| 14.2°C Dublin

National slow down day has arrived but it should be called pay attention day.


A 'GoSafe' speed camera van

A 'GoSafe' speed camera van

A 'GoSafe' speed camera van

The war on speed continues and Gardaí will have a much more visible presence on the roads today using hand-held lasers, unmarked vans, go-safe vans and in car speed detectors in an attempt to slow down drivers.

From today the Gardaí will be more visible on the roads, this is to prevent you speeding which is the way it should be all the time. Normally they sit on motorway ramps where you can't see them so they can 'catch' you.

Preventing speeding is a much better way of slowing people down, a visible speed camera or patrol cars tends to bring traffic to a standstill because these days you can get three penalty points for being a couple of kilometers over the limit.

It isn't that we need to slow down so much, it's that we need a National "Pay attention" day.

Let me explain, the majority of accidents happen because of a distracted driver. Trying to predict what other drivers might do will save you having an accident in the first place.

Driving as the conditions dictate while paying close attention to other road users will have a better effect than just slowing down. In a study carried out in the UK it's speeding while distracted or "driver error or reaction" that accounts for some 60p/c of fatal accidents. When you mix "driver error" with speeding then the fatalities happen.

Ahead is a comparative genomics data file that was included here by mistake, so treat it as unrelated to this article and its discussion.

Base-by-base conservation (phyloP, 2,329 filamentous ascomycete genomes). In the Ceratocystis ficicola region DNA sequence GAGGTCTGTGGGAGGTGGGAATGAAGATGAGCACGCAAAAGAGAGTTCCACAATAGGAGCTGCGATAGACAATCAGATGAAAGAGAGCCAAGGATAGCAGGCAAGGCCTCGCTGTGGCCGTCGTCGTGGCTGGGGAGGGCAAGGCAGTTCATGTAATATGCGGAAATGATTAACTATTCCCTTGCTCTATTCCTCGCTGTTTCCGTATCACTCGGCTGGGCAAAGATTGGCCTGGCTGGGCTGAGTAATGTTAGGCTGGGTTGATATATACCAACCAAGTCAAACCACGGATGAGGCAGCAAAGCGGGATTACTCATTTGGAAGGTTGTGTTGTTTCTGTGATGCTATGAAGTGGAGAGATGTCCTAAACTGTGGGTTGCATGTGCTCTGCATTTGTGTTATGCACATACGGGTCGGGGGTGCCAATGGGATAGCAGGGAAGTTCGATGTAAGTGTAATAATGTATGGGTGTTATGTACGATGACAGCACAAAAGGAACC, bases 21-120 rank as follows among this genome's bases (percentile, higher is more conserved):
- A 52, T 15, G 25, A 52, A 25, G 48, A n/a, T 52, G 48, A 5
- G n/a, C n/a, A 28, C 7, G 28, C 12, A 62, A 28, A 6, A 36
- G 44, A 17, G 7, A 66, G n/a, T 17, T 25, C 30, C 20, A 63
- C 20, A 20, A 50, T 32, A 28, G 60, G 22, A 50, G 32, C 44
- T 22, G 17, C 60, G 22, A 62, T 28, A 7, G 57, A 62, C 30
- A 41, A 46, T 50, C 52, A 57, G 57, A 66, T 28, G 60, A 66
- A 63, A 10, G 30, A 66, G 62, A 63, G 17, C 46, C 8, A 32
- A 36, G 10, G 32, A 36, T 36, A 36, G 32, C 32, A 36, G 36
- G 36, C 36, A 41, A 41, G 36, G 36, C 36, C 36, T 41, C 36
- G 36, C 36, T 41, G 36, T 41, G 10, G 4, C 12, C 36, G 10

While slowing down mitigates the energy from a crash, that means the effect will be less and everyone might walk away with some bruises. Paying more attention might mean you don't crash in the first place.

So what can you do to improve your skills?

There's all kinds of advanced drivers courses, most of them will get you a reduction on your insurance bill as well. The normal driving test doesn't include driving on a motorway or dealing multi-lane roads so further education in motoring should be a requirement.

Some of the RSA budget could be put towards funding this kind of course but the best thing to do right now is to bring driver education into schools. On a track we could be teaching 13 year olds how to drive in a safe environment, we could teach 17 year olds how to drive on the road as part of the curriculum. Teaching good road behaviour from early on would give any driver a better chance when they take to the roads.

Try not to drive while looking at the speedometer today, slow down, put the cruise control on and above all; pay attention!

Online Editors